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Re: MSP stalled streams, Was: Reviewing the Web Audio API (from webrtc)

From: Jussi Kalliokoski <jussi.kalliokoski@gmail.com>
Date: Thu, 29 Mar 2012 15:43:15 +0300
Message-ID: <CAJhzemUqq4Z1m7MGa-bbUvW47Vo56vxMZVTFk_kiEjyNYbmk2g@mail.gmail.com>
To: robert@ocallahan.org
Cc: Chris Rogers <crogers@google.com>, "Wei, James" <james.wei@intel.com>, "public-audio@w3.org" <public-audio@w3.org>, public-webrtc@w3.org
On Thu, Mar 29, 2012 at 1:53 PM, Robert O'Callahan <robert@ocallahan.org>wrote:

> On Thu, Mar 29, 2012 at 10:50 PM, Jussi Kalliokoski <
> jussi.kalliokoski@gmail.com> wrote:
>> I've been thinking about this discussion about synchronization of streams
>> and blocking the processing along with it, and I have a suggestion for the
>> MediaStream Processing API. This is based on the idea, that it's not
>> necessarily a good idea to prevent all processing if input streams are
>> blocked, for example it might be good user experience to keep a reverb
>> going on even if the input stream is stalled.
> Yes, that's definitely useful. The currently specced approach is to have
> an attribute on MediaInput --- blockOutput --- that control whether
> blocking on the input stream requires the output stream to block. (I've
> also proposed an attribute to control the other direction, but that's less
> useful.) When blockOutput is false and the input stream blocks, the output
> stream can still advance, and uses silence/no video for the blocked input.
> This isn't implemented yet, and it's tricky to implement, so I still might
> need to revisit this.

Oh, I managed to miss this attribute somehow. Great that it's already been
thought about!

> What about making the callbacks trigger regardless of whether the input
>> streams are blocked, but make the event contain information about the input
>> stream state, so that the developer can use her better judgement on whether
>> to and which effects to keep running:
>> partial interface MediaInputBuffer {
>>     readonly attribute MediaInputState state;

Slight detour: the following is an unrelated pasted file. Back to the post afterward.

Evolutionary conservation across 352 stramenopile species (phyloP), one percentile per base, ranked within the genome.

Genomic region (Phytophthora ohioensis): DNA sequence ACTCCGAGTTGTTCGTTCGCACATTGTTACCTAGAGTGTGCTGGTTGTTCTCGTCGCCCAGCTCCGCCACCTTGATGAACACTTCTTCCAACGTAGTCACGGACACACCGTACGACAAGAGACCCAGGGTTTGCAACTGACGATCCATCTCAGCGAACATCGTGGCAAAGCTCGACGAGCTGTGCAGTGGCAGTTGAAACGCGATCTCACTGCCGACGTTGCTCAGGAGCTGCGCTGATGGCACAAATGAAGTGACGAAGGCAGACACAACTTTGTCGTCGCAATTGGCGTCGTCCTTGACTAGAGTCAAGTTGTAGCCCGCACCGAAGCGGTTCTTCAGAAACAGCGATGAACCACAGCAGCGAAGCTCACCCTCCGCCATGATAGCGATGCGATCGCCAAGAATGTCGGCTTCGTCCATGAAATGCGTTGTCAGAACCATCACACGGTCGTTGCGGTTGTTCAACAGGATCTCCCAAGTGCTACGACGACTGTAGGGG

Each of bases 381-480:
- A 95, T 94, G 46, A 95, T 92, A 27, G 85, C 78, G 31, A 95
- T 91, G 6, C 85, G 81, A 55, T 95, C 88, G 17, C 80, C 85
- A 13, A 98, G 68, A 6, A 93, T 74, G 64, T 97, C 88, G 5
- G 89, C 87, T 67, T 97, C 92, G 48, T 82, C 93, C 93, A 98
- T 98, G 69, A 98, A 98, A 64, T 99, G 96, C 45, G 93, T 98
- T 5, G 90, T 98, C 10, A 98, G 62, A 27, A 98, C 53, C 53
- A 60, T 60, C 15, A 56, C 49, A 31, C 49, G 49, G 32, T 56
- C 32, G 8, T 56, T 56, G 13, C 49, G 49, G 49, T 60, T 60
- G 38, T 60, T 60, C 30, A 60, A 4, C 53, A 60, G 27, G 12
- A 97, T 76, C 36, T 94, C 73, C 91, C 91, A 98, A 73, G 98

>> }
>> dictionary MediaInputState {
>>     active, paused, drained, blocked
>> }
>> then you could do something like this:
>> self.onprocessmedia = function (e) {
>>     if (e.inputs[0].state !== "active") return;
>>     // Do something when the stream is active
>> };
> We could do something like that if effects need to be aware of why an
> input stream is producing silence. Right now I can't think of why that
> would be needed :-).

I have some use cases in mind, for example a DAW might be rendering content
to a file, let's say there's a following graph:

Media Input -> Processing Worker (reverb, etc) -> Encoder Worker

The desired behavior is that if the stream is stalled, it won't output
anything to avoid waiting for input from being written to the file, but if
the stream is drained, wait until the effects produce just silence, and
then signal the encoder to stop recording.

> This approach would be useful for cases where the stream is drained as
>> well, for a simplified example, there's a media file containing a gunshot,
>> and the file has no silence padding at the end, so the reverb would
>> overflow if the callback stops when the stream is drained.
> In that example, there isn't really a problem. An input stream that has
> finished is not an active input, and only active inputs are allowed to
> block the output stream.

Ah, I see. Good. If that's the case, the only thing missing from my
previous use case is how to figure out when the stream has ended. This can
be checked from the main thread of course, adding event listeners to the
media elements, but it might be more convenient that the stream processor
knows about the state of the input as well.

> Thanks,
> Rob
> --
> “You have heard that it was said, ‘Love your neighbor and hate your
> enemy.’ But I tell you, love your enemies and pray for those who persecute
> you, that you may be children of your Father in heaven. ... If you love
> those who love you, what reward will you get? Are not even the tax
> collectors doing that? And if you greet only your own people, what are you
> doing more than others?" [Matthew 5:43-47]
Received on Thursday, 29 March 2012 12:51:28 UTC

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